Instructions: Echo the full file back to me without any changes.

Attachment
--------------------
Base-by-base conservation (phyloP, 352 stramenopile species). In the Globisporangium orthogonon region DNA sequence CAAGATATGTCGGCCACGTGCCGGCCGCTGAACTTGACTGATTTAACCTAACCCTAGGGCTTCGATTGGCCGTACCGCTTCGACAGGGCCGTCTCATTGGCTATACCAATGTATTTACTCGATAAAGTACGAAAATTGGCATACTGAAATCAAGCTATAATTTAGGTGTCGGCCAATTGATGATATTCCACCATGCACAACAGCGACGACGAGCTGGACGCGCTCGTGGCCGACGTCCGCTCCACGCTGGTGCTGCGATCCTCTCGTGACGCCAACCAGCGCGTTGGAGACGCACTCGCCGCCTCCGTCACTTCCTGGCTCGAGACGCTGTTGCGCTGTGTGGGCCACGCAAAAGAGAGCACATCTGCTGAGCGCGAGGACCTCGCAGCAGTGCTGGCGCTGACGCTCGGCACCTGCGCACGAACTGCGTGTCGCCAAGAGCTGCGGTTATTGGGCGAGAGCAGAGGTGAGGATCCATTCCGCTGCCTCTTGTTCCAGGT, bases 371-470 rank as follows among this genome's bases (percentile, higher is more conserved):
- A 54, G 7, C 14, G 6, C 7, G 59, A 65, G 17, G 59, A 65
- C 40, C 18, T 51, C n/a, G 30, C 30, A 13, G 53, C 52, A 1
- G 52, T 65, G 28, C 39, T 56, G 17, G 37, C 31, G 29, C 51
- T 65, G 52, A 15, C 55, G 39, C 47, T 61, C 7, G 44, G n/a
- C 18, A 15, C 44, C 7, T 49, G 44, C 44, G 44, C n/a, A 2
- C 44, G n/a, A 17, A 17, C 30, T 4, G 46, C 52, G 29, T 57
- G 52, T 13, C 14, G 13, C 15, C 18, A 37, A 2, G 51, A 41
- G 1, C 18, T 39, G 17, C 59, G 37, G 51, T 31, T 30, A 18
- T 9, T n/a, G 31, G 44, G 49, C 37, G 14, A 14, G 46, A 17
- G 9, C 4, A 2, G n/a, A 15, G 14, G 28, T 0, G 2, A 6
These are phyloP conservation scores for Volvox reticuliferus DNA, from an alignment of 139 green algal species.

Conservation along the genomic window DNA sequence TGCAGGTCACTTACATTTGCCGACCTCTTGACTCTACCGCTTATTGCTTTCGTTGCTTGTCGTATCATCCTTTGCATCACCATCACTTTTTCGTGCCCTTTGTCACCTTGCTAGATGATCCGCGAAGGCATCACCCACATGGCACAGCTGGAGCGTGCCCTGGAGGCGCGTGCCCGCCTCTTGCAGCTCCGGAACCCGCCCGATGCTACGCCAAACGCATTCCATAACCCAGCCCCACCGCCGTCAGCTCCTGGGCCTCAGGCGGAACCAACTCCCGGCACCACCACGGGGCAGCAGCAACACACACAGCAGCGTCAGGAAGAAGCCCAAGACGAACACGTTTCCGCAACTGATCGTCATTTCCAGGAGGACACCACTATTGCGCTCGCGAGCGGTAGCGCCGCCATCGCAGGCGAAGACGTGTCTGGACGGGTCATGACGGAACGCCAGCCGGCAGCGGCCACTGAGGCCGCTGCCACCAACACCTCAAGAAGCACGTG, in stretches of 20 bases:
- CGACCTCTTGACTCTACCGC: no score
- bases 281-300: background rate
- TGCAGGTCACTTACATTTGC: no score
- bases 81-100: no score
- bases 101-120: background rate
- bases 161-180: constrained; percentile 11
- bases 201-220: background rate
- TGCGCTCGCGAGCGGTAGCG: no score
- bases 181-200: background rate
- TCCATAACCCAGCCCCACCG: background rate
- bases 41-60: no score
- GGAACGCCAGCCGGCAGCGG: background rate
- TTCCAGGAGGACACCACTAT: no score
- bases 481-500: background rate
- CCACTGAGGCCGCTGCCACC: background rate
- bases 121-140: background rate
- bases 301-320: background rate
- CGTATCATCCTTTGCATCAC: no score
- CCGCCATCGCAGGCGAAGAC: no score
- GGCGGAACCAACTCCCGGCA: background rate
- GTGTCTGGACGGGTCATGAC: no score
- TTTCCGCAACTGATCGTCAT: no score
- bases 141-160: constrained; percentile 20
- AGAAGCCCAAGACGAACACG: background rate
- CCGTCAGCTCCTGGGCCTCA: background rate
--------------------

Base-by-base conservation (phyloP, 352 stramenopile species). In the Globisporangium orthogonon region DNA sequence CAAGATATGTCGGCCACGTGCCGGCCGCTGAACTTGACTGATTTAACCTAACCCTAGGGCTTCGATTGGCCGTACCGCTTCGACAGGGCCGTCTCATTGGCTATACCAATGTATTTACTCGATAAAGTACGAAAATTGGCATACTGAAATCAAGCTATAATTTAGGTGTCGGCCAATTGATGATATTCCACCATGCACAACAGCGACGACGAGCTGGACGCGCTCGTGGCCGACGTCCGCTCCACGCTGGTGCTGCGATCCTCTCGTGACGCCAACCAGCGCGTTGGAGACGCACTCGCCGCCTCCGTCACTTCCTGGCTCGAGACGCTGTTGCGCTGTGTGGGCCACGCAAAAGAGAGCACATCTGCTGAGCGCGAGGACCTCGCAGCAGTGCTGGCGCTGACGCTCGGCACCTGCGCACGAACTGCGTGTCGCCAAGAGCTGCGGTTATTGGGCGAGAGCAGAGGTGAGGATCCATTCCGCTGCCTCTTGTTCCAGGT, bases 371-470 rank as follows among this genome's bases (percentile, higher is more conserved):
- A 54, G 7, C 14, G 6, C 7, G 59, A 65, G 17, G 59, A 65
- C 40, C 18, T 51, C n/a, G 30, C 30, A 13, G 53, C 52, A 1
- G 52, T 65, G 28, C 39, T 56, G 17, G 37, C 31, G 29, C 51
- T 65, G 52, A 15, C 55, G 39, C 47, T 61, C 7, G 44, G n/a
- C 18, A 15, C 44, C 7, T 49, G 44, C 44, G 44, C n/a, A 2
- C 44, G n/a, A 17, A 17, C 30, T 4, G 46, C 52, G 29, T 57
- G 52, T 13, C 14, G 13, C 15, C 18, A 37, A 2, G 51, A 41
- G 1, C 18, T 39, G 17, C 59, G 37, G 51, T 31, T 30, A 18
- T 9, T n/a, G 31, G 44, G 49, C 37, G 14, A 14, G 46, A 17
- G 9, C 4, A 2, G n/a, A 15, G 14, G 28, T 0, G 2, A 6
These are phyloP conservation scores for Volvox reticuliferus DNA, from an alignment of 139 green algal species.

Conservation along the genomic window DNA sequence TGCAGGTCACTTACATTTGCCGACCTCTTGACTCTACCGCTTATTGCTTTCGTTGCTTGTCGTATCATCCTTTGCATCACCATCACTTTTTCGTGCCCTTTGTCACCTTGCTAGATGATCCGCGAAGGCATCACCCACATGGCACAGCTGGAGCGTGCCCTGGAGGCGCGTGCCCGCCTCTTGCAGCTCCGGAACCCGCCCGATGCTACGCCAAACGCATTCCATAACCCAGCCCCACCGCCGTCAGCTCCTGGGCCTCAGGCGGAACCAACTCCCGGCACCACCACGGGGCAGCAGCAACACACACAGCAGCGTCAGGAAGAAGCCCAAGACGAACACGTTTCCGCAACTGATCGTCATTTCCAGGAGGACACCACTATTGCGCTCGCGAGCGGTAGCGCCGCCATCGCAGGCGAAGACGTGTCTGGACGGGTCATGACGGAACGCCAGCCGGCAGCGGCCACTGAGGCCGCTGCCACCAACACCTCAAGAAGCACGTG, in stretches of 20 bases:
- CGACCTCTTGACTCTACCGC: no score
- bases 281-300: background rate
- TGCAGGTCACTTACATTTGC: no score
- bases 81-100: no score
- bases 101-120: background rate
- bases 161-180: constrained; percentile 11
- bases 201-220: background rate
- TGCGCTCGCGAGCGGTAGCG: no score
- bases 181-200: background rate
- TCCATAACCCAGCCCCACCG: background rate
- bases 41-60: no score
- GGAACGCCAGCCGGCAGCGG: background rate
- TTCCAGGAGGACACCACTAT: no score
- bases 481-500: background rate
- CCACTGAGGCCGCTGCCACC: background rate
- bases 121-140: background rate
- bases 301-320: background rate
- CGTATCATCCTTTGCATCAC: no score
- CCGCCATCGCAGGCGAAGAC: no score
- GGCGGAACCAACTCCCGGCA: background rate
- GTGTCTGGACGGGTCATGAC: no score
- TTTCCGCAACTGATCGTCAT: no score
- bases 141-160: constrained; percentile 20
- AGAAGCCCAAGACGAACACG: background rate
- CCGTCAGCTCCTGGGCCTCA: background rate